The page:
Also recall reading an article stating a computer hacker can unlock the doors on a Tesla. Strongly suggest they switch to a more secure operating system such as that provided by Blackberry. It's the only system so secure it's approved by the Department of Defense. Tesla needs to act quickly before consumers start thinking a Tesla can be easily stolen.

Captain_Zap | 05/07/2014

I would like to decline those extreme anti theft measures.

Al1 | 05/07/2014

So far statistics are showing the opposite. Teslas are among the hardest to be stolen.

As long as there is no secondary market for Tesla parts the theft statistics will rather work in favor of Tesla.

Of course the very fact that Tesla has no ordinary locks will attract some trying to establish themselves in hackers' world, which was probably also the case here, but then again this still won't change mass statistics.

I agree Tesla needs to act quickly, but only as quickly as they can figure out what else needs to be done. And the answer may well be do nothing for the moment, but keep educating against misperceptions.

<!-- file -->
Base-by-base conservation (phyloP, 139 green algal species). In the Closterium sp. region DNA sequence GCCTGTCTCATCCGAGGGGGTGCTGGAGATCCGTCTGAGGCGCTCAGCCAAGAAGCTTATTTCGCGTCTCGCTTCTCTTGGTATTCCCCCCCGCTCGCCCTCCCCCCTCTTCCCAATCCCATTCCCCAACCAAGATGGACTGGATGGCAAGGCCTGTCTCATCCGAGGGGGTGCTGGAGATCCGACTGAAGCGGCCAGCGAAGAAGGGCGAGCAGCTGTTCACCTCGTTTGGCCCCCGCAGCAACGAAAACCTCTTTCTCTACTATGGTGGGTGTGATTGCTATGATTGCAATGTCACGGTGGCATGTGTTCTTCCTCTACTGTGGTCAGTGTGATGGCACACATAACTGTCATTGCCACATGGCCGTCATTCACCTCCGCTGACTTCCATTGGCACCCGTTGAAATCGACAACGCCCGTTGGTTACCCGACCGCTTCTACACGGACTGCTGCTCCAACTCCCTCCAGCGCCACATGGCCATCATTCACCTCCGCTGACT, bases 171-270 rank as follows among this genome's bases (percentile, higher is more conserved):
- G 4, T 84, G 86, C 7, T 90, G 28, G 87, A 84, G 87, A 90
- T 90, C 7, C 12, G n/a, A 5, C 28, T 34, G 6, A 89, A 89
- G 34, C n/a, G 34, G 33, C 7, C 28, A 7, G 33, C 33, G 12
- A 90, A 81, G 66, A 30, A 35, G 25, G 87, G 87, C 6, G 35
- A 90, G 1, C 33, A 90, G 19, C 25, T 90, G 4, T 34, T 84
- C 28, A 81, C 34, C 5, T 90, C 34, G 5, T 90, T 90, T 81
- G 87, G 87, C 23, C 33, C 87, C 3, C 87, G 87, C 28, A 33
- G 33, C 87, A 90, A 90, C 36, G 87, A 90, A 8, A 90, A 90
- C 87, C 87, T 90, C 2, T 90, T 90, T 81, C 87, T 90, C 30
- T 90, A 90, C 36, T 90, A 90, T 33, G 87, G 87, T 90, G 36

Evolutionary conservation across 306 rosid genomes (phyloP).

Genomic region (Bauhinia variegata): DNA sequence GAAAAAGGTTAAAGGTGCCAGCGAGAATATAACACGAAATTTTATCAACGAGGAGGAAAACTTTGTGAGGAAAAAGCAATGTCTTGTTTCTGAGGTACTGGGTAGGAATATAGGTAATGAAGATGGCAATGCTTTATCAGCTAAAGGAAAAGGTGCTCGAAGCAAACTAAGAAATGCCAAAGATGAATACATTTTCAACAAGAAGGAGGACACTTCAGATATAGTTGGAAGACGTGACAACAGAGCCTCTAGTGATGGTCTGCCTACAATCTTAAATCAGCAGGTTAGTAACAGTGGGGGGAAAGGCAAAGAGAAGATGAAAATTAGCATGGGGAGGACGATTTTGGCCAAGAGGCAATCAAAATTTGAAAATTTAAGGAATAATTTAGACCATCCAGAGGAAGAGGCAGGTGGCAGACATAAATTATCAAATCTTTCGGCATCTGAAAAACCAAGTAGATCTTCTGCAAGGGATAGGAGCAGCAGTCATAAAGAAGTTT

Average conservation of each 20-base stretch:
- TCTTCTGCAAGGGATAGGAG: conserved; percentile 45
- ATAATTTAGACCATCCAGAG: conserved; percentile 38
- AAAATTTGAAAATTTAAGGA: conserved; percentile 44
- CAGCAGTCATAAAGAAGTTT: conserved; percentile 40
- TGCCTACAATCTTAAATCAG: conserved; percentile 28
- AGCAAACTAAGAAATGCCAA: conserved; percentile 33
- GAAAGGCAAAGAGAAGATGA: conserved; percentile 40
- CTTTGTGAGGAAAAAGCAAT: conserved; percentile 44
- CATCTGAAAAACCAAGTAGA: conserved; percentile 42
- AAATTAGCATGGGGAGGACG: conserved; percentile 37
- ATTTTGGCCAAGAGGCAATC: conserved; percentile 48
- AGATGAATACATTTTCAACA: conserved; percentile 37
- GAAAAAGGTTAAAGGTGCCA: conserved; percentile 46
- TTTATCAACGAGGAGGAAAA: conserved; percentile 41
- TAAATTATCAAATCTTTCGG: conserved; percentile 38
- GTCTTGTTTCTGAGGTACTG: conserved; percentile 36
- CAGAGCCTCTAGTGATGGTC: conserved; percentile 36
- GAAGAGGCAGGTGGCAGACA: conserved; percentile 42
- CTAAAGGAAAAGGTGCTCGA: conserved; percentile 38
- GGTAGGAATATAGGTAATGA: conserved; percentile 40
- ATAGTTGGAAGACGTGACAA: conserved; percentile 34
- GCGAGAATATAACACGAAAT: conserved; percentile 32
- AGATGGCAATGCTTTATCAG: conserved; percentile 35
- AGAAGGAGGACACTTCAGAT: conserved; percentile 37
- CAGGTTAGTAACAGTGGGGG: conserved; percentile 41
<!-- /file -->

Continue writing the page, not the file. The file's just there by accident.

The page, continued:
We don't know whole lot here. Why the thief decided to steal a car from the center, but not a private car? Could it be because there was some generic pin he was able to hack, before it was personalized by the owner? Or could it be the fact that generic pin gives him extra time before the exact VIN is identified and blocked?

Also the police got the warning that somebody was tempering the car. It wasn't quite "somebody has stolen our car". How would have Tesla team known that if there was no some sort of built in control?

Quite honestly at a first glance none of these could be used against Tesla. Many people want to be first to have Tesla, and then some want to be first to hack it. Well, good luck with that but remember the very minute you are trying to do that police will know about it. So that finding the exact VIN is matter of minutes and your best bet is to run as quickly as you can, before you are identified with burning evidence of the crime.

So what's the point? Having a few minutes of free test drive?

Each of these events is an opportunity to learn lessons for Tesla. But it is also a lesson for hackers. So what is the lesson for hackers?

You may be able to hack Tesla. But you still won't have it nor get too far with it.

Roamer@AZ USA | 05/07/2014

Interesting side point that the cops spun out trying to keep up with a Tesla. Trained pursuit driver chasing a doofus car thief and the doofus stays on the least for awhile.

Al1 | 05/07/2014

"the cops spun out trying to keep up with a Tesla".

Indeed. Something to think about when Police Departments select their next cars.

johncrab | 05/07/2014